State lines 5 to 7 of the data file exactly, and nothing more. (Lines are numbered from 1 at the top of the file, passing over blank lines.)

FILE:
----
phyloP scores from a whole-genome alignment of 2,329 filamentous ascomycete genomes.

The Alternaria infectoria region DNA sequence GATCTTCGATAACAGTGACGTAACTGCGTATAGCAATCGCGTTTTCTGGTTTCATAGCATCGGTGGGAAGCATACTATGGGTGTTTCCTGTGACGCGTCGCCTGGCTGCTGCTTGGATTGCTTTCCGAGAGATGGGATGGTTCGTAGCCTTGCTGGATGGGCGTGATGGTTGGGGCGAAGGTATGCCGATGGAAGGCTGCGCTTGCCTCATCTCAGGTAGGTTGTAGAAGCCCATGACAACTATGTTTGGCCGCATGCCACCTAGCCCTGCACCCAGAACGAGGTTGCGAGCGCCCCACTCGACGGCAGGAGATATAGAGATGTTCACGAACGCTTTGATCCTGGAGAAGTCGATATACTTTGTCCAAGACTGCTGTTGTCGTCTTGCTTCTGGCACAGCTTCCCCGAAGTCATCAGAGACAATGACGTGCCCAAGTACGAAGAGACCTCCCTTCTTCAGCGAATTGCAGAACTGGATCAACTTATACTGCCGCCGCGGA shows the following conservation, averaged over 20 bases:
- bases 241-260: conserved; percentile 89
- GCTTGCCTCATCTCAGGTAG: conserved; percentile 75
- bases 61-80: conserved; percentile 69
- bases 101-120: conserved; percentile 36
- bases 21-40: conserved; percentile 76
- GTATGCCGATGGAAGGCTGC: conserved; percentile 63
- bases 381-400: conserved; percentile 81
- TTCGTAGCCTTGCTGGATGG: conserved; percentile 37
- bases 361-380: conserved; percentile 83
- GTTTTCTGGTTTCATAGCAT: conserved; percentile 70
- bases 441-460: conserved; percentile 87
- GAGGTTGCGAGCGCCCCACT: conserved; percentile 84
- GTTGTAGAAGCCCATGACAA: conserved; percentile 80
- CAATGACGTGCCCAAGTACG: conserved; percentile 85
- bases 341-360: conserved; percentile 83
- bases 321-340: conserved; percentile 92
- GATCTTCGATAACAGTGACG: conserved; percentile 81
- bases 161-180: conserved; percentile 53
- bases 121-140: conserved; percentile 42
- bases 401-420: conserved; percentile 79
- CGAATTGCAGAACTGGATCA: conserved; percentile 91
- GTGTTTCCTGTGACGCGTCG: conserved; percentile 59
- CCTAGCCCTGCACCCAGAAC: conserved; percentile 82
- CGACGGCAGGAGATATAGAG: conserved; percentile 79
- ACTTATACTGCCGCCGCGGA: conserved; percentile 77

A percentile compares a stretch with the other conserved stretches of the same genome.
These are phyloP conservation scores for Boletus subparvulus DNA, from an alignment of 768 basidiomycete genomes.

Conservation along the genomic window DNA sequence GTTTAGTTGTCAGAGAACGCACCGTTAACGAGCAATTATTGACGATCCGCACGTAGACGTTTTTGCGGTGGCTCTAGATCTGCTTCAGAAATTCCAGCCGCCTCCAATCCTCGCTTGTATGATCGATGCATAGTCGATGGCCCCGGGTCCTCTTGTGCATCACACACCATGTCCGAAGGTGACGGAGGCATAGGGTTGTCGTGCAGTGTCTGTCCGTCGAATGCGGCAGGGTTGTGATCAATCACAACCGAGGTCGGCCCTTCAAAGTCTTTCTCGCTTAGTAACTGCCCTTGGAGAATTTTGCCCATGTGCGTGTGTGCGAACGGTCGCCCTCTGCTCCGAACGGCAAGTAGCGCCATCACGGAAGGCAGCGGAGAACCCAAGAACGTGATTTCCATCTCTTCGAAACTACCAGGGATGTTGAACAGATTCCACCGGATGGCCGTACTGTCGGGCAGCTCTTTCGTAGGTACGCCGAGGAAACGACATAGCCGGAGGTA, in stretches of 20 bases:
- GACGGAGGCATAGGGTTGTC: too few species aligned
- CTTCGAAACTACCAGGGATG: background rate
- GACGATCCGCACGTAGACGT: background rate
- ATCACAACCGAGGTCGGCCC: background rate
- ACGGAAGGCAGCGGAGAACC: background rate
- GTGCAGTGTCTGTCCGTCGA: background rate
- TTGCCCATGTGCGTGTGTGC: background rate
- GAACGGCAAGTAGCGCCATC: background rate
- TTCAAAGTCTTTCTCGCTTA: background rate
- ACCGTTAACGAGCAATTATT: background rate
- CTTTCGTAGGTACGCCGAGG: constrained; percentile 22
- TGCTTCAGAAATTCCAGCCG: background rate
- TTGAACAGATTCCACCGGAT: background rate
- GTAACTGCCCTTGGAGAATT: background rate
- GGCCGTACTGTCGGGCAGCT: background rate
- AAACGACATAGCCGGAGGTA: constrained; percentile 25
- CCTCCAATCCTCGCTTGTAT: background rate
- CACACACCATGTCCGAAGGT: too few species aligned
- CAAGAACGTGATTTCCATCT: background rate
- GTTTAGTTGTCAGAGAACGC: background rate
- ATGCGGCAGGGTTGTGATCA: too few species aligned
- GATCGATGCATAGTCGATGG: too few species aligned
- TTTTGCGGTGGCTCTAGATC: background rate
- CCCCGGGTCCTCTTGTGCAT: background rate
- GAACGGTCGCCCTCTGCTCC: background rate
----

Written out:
- bases 61-80: conserved; percentile 69
- bases 101-120: conserved; percentile 36
- bases 21-40: conserved; percentile 76